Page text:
Celeste Barber weighs in on the Voice

Celeste Barber weighs in on the Voice

Celeste Barber has announced her support for the Yes campaign, advocating for a Voice to Parliament for Aboriginal and Torres Strait Islander people — drawing a mixed response from her fans.

“I’ll be voting YES for a Voice to Parliament in the upcoming referendum,” Barber wrote on Instagram.

“The Voice will give Aboriginal and Torres Strait Islander people a say on the issues that affect their communities.”

Soon after, Barber disabled the comments section on her post due to a mix of positive and negative responses.

“More than 80 per cent of Aboriginal & Torres Strait Islander people support the Voice to Parliament,” she said.

“The idea came directly from Indigenous communities, not politicians. The current approach is not working.”

Some critics brought up the controversy surrounding her fundraising efforts during the 2020 Black Summer bushfire season, where she raised $51 million, but legal complications limited the funds’ use to the Rural Fire Service.

She joins a host of Australian celebrities including Cathy Freeman, Cate Blanchett, Brooke Boney, Adam Goodes, Johnathan Thurston, Evonne Goolagong-Cawley, and Ash Barty who are supporting the Yes campaign.

However, despite the celebrity support, the outlook for supporters of an Indigenous Voice to Parliament looks increasingly bleak ahead of the October referendum, with the latest polls estimating the No campaign is now leading in every state.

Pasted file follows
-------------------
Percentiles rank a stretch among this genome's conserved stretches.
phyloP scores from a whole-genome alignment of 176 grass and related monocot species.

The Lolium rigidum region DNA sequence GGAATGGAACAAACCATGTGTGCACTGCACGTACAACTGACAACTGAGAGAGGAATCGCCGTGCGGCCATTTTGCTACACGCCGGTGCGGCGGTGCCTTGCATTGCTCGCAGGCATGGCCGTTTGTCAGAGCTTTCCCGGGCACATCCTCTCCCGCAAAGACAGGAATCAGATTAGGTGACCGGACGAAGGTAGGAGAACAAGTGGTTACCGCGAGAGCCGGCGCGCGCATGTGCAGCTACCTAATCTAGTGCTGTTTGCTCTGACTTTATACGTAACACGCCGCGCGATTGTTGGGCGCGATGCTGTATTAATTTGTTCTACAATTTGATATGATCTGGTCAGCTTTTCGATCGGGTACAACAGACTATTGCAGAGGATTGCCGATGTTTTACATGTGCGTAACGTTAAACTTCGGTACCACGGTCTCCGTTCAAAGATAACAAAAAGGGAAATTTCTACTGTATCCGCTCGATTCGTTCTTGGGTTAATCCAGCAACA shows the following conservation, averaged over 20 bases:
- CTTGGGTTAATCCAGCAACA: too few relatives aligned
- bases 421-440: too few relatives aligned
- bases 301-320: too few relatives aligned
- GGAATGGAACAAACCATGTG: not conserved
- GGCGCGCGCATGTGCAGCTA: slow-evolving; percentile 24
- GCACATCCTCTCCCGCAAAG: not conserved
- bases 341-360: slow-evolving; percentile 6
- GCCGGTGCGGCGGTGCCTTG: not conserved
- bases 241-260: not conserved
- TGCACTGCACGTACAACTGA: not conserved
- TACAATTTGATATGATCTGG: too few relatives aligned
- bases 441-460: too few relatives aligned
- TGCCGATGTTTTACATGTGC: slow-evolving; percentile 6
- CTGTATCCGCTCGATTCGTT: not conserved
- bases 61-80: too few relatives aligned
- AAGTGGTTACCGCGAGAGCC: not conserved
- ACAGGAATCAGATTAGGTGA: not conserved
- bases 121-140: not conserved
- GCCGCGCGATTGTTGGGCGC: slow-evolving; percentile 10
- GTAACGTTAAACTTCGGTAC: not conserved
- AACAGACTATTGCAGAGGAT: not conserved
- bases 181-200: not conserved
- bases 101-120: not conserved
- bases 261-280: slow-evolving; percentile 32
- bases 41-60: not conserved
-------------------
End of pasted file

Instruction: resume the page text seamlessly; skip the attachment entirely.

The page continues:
Support for the Voice had already been waning in a worrying sign for Yes campaigners, with support for the referendum dropping 21 percentage points nationally in the past year, according to Guardian Australia’s poll tracker.

That is largely similar to declines across most states – especially South Australia, New South Wales and Queensland. Victoria had the smallest decline (18 points), while support in Western Australia dropped the most, by a massive 25 points.

Adding to the woes of the Yes campaigners, The Guardian’s models also show that people are increasingly sure of how they will vote – with the estimated proportion of undecided halving this year.

The Guardian collected and compared results from 48 polls and 10 different pollsters to create estimates for each state. The ACT, Northern Territory, and Tasmania have not been counted toward these estimates.

Although there is some variation between polls – including, for instance, their sample size, questions asked, weighting and difference in reporting – which can affect estimates, the modelling does not bode well for the Yes campaign as Australia nears polling day.

Originally published as Celeste Barber throws support behind the Voice